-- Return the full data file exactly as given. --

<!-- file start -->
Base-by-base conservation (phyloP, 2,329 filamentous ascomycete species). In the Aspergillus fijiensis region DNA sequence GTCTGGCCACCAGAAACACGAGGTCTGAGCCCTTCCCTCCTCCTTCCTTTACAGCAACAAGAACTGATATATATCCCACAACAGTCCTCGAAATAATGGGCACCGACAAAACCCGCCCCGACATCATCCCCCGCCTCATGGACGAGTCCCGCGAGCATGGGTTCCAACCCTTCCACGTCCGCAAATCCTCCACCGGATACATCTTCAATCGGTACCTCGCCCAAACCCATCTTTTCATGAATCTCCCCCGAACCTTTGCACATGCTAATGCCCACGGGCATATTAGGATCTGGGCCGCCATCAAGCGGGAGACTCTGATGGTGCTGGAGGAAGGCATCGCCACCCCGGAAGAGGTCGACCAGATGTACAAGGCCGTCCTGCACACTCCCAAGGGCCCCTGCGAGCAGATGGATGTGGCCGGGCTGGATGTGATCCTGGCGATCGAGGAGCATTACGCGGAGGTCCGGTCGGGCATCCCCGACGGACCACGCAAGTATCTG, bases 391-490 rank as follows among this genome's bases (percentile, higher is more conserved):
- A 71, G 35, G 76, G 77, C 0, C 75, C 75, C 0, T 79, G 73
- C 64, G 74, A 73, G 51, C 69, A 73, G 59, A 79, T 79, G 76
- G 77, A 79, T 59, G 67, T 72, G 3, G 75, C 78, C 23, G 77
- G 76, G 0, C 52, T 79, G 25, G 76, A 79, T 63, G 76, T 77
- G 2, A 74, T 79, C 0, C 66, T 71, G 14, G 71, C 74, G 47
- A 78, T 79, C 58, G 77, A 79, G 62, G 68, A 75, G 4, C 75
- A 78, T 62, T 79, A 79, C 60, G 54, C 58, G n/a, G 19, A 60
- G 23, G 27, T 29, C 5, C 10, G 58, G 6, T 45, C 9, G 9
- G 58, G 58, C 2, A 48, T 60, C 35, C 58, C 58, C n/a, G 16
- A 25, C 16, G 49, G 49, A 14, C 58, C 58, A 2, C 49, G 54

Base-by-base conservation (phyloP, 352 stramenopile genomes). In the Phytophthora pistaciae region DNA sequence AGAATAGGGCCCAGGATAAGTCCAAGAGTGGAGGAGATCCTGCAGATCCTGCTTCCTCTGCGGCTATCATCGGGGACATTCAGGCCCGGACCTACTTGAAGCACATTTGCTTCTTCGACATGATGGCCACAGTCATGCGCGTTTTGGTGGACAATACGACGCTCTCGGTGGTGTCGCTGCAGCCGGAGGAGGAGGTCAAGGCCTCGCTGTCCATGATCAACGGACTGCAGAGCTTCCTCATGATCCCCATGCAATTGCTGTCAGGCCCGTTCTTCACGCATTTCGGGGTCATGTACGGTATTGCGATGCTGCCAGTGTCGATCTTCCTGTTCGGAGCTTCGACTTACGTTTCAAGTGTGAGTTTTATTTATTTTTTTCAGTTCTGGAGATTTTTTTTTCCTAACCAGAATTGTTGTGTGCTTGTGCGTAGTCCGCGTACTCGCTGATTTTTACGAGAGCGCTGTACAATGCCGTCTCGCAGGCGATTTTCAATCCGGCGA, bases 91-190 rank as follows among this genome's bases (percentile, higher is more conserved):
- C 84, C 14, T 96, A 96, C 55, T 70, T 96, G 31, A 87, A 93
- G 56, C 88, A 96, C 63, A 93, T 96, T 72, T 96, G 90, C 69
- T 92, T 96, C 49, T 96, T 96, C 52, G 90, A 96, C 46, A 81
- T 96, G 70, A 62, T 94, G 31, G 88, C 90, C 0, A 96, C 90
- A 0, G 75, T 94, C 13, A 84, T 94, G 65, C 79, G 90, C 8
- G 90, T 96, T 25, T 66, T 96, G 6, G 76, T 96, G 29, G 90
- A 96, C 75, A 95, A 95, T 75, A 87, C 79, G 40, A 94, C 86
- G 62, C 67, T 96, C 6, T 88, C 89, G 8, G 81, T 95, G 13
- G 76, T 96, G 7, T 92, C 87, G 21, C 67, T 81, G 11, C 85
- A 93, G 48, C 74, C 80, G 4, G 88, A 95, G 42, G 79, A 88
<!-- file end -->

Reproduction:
Base-by-base conservation (phyloP, 2,329 filamentous ascomycete species). In the Aspergillus fijiensis region DNA sequence GTCTGGCCACCAGAAACACGAGGTCTGAGCCCTTCCCTCCTCCTTCCTTTACAGCAACAAGAACTGATATATATCCCACAACAGTCCTCGAAATAATGGGCACCGACAAAACCCGCCCCGACATCATCCCCCGCCTCATGGACGAGTCCCGCGAGCATGGGTTCCAACCCTTCCACGTCCGCAAATCCTCCACCGGATACATCTTCAATCGGTACCTCGCCCAAACCCATCTTTTCATGAATCTCCCCCGAACCTTTGCACATGCTAATGCCCACGGGCATATTAGGATCTGGGCCGCCATCAAGCGGGAGACTCTGATGGTGCTGGAGGAAGGCATCGCCACCCCGGAAGAGGTCGACCAGATGTACAAGGCCGTCCTGCACACTCCCAAGGGCCCCTGCGAGCAGATGGATGTGGCCGGGCTGGATGTGATCCTGGCGATCGAGGAGCATTACGCGGAGGTCCGGTCGGGCATCCCCGACGGACCACGCAAGTATCTG, bases 391-490 rank as follows among this genome's bases (percentile, higher is more conserved):
- A 71, G 35, G 76, G 77, C 0, C 75, C 75, C 0, T 79, G 73
- C 64, G 74, A 73, G 51, C 69, A 73, G 59, A 79, T 79, G 76
- G 77, A 79, T 59, G 67, T 72, G 3, G 75, C 78, C 23, G 77
- G 76, G 0, C 52, T 79, G 25, G 76, A 79, T 63, G 76, T 77
- G 2, A 74, T 79, C 0, C 66, T 71, G 14, G 71, C 74, G 47
- A 78, T 79, C 58, G 77, A 79, G 62, G 68, A 75, G 4, C 75
- A 78, T 62, T 79, A 79, C 60, G 54, C 58, G n/a, G 19, A 60
- G 23, G 27, T 29, C 5, C 10, G 58, G 6, T 45, C 9, G 9
- G 58, G 58, C 2, A 48, T 60, C 35, C 58, C 58, C n/a, G 16
- A 25, C 16, G 49, G 49, A 14, C 58, C 58, A 2, C 49, G 54

Base-by-base conservation (phyloP, 352 stramenopile genomes). In the Phytophthora pistaciae region DNA sequence AGAATAGGGCCCAGGATAAGTCCAAGAGTGGAGGAGATCCTGCAGATCCTGCTTCCTCTGCGGCTATCATCGGGGACATTCAGGCCCGGACCTACTTGAAGCACATTTGCTTCTTCGACATGATGGCCACAGTCATGCGCGTTTTGGTGGACAATACGACGCTCTCGGTGGTGTCGCTGCAGCCGGAGGAGGAGGTCAAGGCCTCGCTGTCCATGATCAACGGACTGCAGAGCTTCCTCATGATCCCCATGCAATTGCTGTCAGGCCCGTTCTTCACGCATTTCGGGGTCATGTACGGTATTGCGATGCTGCCAGTGTCGATCTTCCTGTTCGGAGCTTCGACTTACGTTTCAAGTGTGAGTTTTATTTATTTTTTTCAGTTCTGGAGATTTTTTTTTCCTAACCAGAATTGTTGTGTGCTTGTGCGTAGTCCGCGTACTCGCTGATTTTTACGAGAGCGCTGTACAATGCCGTCTCGCAGGCGATTTTCAATCCGGCGA, bases 91-190 rank as follows among this genome's bases (percentile, higher is more conserved):
- C 84, C 14, T 96, A 96, C 55, T 70, T 96, G 31, A 87, A 93
- G 56, C 88, A 96, C 63, A 93, T 96, T 72, T 96, G 90, C 69
- T 92, T 96, C 49, T 96, T 96, C 52, G 90, A 96, C 46, A 81
- T 96, G 70, A 62, T 94, G 31, G 88, C 90, C 0, A 96, C 90
- A 0, G 75, T 94, C 13, A 84, T 94, G 65, C 79, G 90, C 8
- G 90, T 96, T 25, T 66, T 96, G 6, G 76, T 96, G 29, G 90
- A 96, C 75, A 95, A 95, T 75, A 87, C 79, G 40, A 94, C 86
- G 62, C 67, T 96, C 6, T 88, C 89, G 8, G 81, T 95, G 13
- G 76, T 96, G 7, T 92, C 87, G 21, C 67, T 81, G 11, C 85
- A 93, G 48, C 74, C 80, G 4, G 88, A 95, G 42, G 79, A 88